Monitoring PERC3Di controllers with afacli and Nagios on SLES9


These docs describe the basic process of going about monitoring a Dell PERC3Di controller (as found on the PowerEdge 1650) via Nagios and afacli under SuSE Linux Enterprise Server 9 (SLES9).

Just to say, Nagios is a super useful open source tool for monitoring various network services and such. You can find the full deal on it at the Nagios home.

Also, these directions would presumably work for any other system, Dell PowerEdge or not, with the same family of Adaptec RAID controllers which use the aacraid driver and can thus be monitored via the afacli utility.

As always, any comments, code enhancements, etc that you might have are always appreciated.

The Problem

So, I've got a rack full of Dell PowerEdge servers... mostly 1650s and 1750s. They have nifty RAID controllers, but we hadn't really been monitoring them actively, mainly the occasion check of the status lights on the systems. Not much point in having a RAID if you don't know when it stops having redundancy.

Now, with Dell it would seem that if I ran Red Hat in their preferred releases, I would be able to use some of the canned Dell management systems for Linux. One problem (of many) is that I am lazy and I didn't want to go through the whole hassle of trying to get the Dell management solution running under SLES. The other problem is that I just don't trust running the Dell stuff, besides, I already have Nagios installed and it rocks.

The Solution

The basic way that things work is like so:

  1. My Nagios central monitoring system polls the remote server for it's RAID status as the schedule demands.
  2. A daemon process listening on the remote server receives the requests and kicks off the local plugin.
  3. The local plugin dumps a set of commands to the command line RAID utility and then parses the logged output.
  4. The plugin returns an appropriate result code for the interpreted logs back to the Nagios server.

Getting all of this to work requires three basic parts:

  1. The RAID controller monitoring utility, afacli.
  2. A basic Nagios installation.
  3. The nagios plugin which provides the glue between afacli and the centralized monitoring, check_afacli.


afacli is the command line interface (thus the cli in afacli) for the Adaptec RAID controller which Dell uses as their PERC 3Di. There are links to some RPMs for it from Dell's Linux RAID page. The most recent version listed on that page (at the time of writing this) has the afaapps-2.7 RPM as part of it. 2.7 works fine, but whoever built it is a real tool and managed to leave some dependencies audio libs (WTF???) in the package. So, if you use that, you actually need to install the arts RPM.

Otherwise you want to find afaapps-2.8 which is less broken. I found that with the that comes with 2.8 that I really needed to run sh MAKEDEV.afa afa0 with the MAKEDEV.afa provided in the RPM to make the appropriate device. This was not an issue with 2.7.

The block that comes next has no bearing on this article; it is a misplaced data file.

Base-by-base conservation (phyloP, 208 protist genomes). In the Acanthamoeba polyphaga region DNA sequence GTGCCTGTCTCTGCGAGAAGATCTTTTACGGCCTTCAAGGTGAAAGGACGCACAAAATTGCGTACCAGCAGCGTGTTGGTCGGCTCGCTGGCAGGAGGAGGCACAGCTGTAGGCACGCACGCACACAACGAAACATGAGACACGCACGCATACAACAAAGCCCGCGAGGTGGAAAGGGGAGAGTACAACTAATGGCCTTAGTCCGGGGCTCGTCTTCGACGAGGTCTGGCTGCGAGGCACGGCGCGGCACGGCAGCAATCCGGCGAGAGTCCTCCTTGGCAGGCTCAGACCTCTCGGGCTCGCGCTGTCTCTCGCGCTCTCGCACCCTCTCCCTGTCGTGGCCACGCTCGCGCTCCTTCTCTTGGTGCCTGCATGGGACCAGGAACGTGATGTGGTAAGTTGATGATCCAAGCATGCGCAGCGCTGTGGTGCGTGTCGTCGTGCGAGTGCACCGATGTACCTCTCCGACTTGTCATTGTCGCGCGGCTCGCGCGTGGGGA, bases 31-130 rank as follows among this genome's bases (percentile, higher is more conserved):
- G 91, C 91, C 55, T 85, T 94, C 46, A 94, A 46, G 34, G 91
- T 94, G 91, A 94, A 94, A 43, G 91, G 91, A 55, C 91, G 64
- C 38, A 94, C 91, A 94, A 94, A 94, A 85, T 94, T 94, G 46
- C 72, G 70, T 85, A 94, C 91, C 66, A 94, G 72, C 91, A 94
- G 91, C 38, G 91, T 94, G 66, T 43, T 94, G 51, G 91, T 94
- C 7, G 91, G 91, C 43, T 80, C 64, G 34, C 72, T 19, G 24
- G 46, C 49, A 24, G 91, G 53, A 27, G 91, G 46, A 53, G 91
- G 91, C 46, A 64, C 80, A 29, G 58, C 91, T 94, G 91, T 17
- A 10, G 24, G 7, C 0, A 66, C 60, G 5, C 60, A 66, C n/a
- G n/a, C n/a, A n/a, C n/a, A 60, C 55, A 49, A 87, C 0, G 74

I can't and won't go into the details of setting up Nagios monitoring, please refer to the Nagios home for that. For the purposes of this doc, I am that you are remotely monitoring the RAID. If it is a local RAID, then you can obviously cut out many steps.

There isn't much Nagios-wise that needs to be installed on the system to be monitored. Basically, you need to install all of the glue to enable the remote execution and results gathering from the Nagios plugin. SLES9 comes with a nagios-plugins-1.3.1 RPM which I installed. This gives me some Perl libs that my plugin depends upon and other plugins that I would want to use anyways.

Because I am checking the state of the RAID remotely, I need to setup a daemon on the system to answer the requests to check on the RAID. The tool used for this is nrpe (Nagios Remote Plugin Executor), which can be downloaded from the Nagios: Extras and Addons page. This is pretty trivial to build and install. Be sure to create an unprivileged nagios user and group for nrpe to run under as a daemon.

nrpe needs to be configured with info on which commands it will accept and what it does when they are called, so my nrpe.cfg has the following line in it to call my plugin:

The Nagios server has to know how to call check_afacli on the remote system, so my checkcommands.cfg has an entry like:

define command{
        command_name    check_afacli
        command_line    $USER1$/check_nrpe -H $HOSTADDRESS$ -c check_afacli -t 30


There isn't a whole lot to say about my script, check_afacli. It is written in my unpolished Perl. I would like to think that the code is sound, but my regex may be ugly. You are warned.

If you decide to adopt it for your own use, you will need to customize any paths to required files as needed, of course.

Also, the script is being executed as the nagios user by the nrpe daemon, to you need to be sure that the nagios user has permission to run afacli. I did this by enabling the nagios user to sudo afacli without requiring a password. So my sudoers file has a line like this:
nagios ALL=(ALL) NOPASSWD: /sbin/afacli

The plugin redirects a set of commands to afacli from a file called afascript which looks like:

    logfile start '/tmp/afacli.log'
    open afa0
    controller details
    container list /all /full
    enclosure show slot
    logfile end

Yes, the spaces do seem to be required in there, that isn't just indenting for the sake of it. You could also add more commands to be passed to afacli, but check_afacli won't do much with them. What it does do is:


Some things I need to work on with this:

techno-obscura : delgado : notes